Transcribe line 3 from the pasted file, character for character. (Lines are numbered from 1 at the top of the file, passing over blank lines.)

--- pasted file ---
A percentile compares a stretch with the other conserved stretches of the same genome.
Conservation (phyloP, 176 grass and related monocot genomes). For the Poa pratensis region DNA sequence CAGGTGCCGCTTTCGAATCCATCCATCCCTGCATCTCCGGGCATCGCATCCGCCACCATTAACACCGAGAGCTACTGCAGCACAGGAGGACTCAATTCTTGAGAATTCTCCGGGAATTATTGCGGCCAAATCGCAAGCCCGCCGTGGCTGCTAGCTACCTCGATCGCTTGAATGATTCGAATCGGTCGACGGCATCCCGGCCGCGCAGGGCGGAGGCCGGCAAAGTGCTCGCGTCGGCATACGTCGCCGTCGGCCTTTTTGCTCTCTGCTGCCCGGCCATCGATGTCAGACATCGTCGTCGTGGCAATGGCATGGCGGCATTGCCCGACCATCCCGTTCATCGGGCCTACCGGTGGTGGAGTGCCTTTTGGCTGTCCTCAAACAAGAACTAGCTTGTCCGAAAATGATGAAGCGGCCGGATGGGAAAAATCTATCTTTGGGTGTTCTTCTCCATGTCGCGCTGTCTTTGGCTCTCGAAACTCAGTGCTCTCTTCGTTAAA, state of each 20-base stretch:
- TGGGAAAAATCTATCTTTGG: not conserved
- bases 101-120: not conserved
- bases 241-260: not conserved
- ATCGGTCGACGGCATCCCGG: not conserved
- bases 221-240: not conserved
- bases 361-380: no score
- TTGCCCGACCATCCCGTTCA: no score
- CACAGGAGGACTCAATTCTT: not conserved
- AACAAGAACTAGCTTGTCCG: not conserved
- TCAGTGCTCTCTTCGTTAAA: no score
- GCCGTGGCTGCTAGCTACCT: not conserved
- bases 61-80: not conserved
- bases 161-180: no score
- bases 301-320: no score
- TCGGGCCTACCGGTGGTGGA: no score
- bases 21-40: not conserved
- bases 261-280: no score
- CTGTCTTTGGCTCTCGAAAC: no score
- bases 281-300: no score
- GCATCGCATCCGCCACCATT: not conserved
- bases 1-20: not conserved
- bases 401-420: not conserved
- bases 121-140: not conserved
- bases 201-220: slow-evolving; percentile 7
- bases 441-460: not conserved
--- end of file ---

- TGGGAAAAATCTATCTTTGG: not conserved